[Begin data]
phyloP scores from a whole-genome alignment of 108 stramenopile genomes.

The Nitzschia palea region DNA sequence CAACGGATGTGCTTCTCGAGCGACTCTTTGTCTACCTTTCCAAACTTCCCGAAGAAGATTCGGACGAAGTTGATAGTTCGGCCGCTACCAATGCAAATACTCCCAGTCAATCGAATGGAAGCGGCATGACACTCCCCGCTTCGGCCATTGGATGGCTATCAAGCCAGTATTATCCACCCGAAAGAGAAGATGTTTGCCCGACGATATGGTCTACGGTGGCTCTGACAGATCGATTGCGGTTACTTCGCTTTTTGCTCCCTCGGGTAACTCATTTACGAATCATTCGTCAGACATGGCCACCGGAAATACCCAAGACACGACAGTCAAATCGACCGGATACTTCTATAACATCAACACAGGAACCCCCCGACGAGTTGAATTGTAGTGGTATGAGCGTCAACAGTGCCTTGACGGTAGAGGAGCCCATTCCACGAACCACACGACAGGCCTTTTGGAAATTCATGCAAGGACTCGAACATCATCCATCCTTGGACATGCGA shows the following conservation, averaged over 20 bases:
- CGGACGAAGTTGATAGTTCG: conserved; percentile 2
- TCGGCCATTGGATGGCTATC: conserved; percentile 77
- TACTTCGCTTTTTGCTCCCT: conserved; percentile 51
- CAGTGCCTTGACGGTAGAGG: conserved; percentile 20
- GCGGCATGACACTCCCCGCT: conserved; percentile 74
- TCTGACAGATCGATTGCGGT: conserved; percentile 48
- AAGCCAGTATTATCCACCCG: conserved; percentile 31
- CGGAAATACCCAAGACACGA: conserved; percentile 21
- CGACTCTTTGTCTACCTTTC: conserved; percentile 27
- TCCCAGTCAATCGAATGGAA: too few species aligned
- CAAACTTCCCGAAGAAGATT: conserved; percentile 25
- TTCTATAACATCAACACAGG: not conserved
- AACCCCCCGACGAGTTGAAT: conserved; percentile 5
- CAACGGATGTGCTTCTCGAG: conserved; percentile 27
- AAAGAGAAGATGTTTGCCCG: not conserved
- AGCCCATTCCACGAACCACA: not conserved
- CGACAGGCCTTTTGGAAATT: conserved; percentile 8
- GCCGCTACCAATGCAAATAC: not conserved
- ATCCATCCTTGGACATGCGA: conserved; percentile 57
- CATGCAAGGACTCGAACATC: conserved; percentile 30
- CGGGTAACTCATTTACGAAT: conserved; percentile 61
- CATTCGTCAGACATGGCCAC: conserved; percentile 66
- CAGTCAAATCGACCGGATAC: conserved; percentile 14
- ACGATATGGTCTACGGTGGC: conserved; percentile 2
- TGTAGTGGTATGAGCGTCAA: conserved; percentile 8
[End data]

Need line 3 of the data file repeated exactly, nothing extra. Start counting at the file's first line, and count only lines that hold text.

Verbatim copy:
- CGGACGAAGTTGATAGTTCG: conserved; percentile 2